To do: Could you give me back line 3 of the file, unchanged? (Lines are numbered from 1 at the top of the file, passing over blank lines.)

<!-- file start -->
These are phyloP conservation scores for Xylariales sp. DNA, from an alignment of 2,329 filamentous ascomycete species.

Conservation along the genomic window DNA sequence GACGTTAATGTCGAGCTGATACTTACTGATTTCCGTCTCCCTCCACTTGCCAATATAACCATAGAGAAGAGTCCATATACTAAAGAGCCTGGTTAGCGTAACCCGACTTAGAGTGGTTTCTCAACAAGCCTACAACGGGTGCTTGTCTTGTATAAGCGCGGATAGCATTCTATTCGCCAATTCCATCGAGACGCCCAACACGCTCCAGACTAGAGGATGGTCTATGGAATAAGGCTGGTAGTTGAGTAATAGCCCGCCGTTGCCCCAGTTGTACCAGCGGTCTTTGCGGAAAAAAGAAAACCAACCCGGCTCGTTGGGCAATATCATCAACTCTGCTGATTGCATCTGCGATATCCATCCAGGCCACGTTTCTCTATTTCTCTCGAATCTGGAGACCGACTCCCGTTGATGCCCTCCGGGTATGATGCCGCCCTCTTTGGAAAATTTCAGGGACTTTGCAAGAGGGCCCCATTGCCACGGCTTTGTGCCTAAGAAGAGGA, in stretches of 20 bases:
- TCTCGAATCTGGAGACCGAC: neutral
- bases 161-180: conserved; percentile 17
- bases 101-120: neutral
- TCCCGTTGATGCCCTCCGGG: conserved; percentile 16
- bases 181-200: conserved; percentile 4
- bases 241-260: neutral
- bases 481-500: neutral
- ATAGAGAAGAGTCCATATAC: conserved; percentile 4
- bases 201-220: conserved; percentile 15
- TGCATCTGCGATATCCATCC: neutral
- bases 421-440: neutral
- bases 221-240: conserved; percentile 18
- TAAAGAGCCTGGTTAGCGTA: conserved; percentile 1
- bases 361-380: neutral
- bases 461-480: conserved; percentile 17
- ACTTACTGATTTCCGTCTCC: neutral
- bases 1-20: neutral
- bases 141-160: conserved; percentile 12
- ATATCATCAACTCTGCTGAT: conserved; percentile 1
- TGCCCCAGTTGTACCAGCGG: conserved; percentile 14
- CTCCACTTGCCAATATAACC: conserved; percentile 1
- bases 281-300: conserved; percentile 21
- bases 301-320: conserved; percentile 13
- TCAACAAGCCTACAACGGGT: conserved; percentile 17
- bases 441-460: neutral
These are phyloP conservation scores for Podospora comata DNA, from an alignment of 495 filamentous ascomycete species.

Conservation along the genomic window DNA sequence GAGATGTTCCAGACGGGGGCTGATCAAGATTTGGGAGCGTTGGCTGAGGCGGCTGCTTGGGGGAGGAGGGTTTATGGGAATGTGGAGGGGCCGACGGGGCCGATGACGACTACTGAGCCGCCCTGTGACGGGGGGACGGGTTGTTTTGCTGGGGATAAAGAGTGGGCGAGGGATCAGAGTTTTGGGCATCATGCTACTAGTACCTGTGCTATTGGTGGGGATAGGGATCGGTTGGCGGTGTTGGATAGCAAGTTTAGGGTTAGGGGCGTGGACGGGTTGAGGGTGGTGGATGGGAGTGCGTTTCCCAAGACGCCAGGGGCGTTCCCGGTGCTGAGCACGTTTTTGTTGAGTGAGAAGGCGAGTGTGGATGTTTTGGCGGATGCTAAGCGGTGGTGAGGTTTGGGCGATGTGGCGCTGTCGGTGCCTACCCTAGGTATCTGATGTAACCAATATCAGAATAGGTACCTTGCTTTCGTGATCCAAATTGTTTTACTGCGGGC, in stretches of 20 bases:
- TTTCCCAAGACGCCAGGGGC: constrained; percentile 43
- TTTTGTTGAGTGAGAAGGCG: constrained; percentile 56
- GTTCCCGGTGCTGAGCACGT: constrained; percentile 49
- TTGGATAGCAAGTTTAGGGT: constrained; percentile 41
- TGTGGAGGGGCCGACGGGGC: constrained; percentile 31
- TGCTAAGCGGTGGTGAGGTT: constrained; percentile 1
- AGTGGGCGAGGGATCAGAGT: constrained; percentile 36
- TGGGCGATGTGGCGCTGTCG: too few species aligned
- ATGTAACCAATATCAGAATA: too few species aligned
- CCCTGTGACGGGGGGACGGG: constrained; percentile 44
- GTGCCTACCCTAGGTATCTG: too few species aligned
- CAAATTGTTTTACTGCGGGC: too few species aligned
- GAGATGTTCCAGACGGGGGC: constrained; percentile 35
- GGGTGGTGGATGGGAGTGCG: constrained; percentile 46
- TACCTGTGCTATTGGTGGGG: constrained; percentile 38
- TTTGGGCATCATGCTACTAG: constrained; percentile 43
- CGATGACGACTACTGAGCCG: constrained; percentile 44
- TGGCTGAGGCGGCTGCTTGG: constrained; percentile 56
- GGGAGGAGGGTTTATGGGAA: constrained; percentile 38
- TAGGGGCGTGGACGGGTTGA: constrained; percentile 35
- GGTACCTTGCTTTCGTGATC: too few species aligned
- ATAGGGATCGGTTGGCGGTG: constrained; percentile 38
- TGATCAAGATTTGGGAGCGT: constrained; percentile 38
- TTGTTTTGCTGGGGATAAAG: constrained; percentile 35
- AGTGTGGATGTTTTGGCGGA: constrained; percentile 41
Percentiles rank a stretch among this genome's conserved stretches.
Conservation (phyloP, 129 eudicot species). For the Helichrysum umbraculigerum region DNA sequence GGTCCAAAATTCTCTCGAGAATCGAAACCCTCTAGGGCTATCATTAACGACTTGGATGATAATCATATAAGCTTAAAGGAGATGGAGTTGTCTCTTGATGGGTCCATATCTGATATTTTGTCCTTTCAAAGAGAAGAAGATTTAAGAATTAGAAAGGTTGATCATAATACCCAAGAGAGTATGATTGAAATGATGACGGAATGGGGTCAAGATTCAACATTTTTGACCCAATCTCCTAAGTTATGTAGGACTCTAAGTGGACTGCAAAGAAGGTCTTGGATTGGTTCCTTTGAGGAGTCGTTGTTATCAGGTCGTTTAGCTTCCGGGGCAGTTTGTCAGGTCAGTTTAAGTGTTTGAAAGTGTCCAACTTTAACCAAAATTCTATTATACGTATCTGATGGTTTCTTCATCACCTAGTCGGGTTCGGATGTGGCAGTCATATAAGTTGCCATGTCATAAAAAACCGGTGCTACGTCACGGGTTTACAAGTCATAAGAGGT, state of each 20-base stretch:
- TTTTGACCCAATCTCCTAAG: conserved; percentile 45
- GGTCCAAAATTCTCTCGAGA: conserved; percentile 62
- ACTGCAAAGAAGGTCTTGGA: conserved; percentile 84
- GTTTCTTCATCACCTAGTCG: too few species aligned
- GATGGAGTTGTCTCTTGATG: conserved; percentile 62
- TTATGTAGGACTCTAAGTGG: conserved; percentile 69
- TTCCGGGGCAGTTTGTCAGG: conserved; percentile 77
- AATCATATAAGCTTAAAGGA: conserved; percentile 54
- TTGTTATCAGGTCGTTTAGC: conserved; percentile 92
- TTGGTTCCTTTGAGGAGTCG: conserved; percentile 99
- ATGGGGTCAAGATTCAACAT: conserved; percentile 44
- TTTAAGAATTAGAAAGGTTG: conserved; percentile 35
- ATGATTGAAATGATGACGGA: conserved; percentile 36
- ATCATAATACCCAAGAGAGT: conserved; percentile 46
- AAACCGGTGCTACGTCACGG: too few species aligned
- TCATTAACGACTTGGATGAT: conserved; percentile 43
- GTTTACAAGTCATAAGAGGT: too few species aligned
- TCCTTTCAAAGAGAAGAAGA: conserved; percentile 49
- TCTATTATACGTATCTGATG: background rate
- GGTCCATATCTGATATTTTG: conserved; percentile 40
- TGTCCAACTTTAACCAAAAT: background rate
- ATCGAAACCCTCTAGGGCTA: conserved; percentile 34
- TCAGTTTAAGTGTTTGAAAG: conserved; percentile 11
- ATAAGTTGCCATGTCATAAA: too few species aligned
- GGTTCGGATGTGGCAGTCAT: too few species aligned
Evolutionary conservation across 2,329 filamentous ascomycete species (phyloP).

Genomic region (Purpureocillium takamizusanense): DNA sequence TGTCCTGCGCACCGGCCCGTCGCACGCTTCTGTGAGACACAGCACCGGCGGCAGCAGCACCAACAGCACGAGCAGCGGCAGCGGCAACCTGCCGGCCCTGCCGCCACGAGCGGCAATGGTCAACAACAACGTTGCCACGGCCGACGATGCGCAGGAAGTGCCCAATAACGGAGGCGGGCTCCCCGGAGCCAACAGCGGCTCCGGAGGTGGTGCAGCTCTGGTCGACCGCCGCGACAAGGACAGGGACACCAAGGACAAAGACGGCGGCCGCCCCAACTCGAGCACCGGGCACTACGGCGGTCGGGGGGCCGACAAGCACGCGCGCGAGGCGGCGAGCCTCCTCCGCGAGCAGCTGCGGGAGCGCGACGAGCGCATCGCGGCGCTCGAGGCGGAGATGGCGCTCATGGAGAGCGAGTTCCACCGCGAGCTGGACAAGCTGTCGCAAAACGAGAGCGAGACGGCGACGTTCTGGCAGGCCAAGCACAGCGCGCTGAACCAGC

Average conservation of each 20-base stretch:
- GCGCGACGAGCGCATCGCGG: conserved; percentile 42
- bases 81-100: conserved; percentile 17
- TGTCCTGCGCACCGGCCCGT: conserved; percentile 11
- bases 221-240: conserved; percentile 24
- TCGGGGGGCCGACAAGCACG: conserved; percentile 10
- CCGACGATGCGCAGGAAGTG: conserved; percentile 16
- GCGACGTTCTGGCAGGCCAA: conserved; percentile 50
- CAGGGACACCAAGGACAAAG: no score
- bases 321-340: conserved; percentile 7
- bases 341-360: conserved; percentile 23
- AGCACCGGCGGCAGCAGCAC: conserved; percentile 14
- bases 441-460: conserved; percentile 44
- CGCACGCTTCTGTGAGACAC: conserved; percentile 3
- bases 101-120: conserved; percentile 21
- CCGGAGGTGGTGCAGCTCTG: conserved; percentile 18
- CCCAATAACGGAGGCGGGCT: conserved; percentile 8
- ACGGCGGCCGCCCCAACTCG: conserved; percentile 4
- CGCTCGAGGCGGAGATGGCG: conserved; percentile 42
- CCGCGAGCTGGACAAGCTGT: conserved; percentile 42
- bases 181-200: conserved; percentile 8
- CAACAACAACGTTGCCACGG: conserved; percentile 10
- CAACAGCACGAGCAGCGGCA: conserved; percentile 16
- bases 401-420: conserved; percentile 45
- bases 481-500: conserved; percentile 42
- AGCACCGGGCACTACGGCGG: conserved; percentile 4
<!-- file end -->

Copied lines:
- TCTCGAATCTGGAGACCGAC: neutral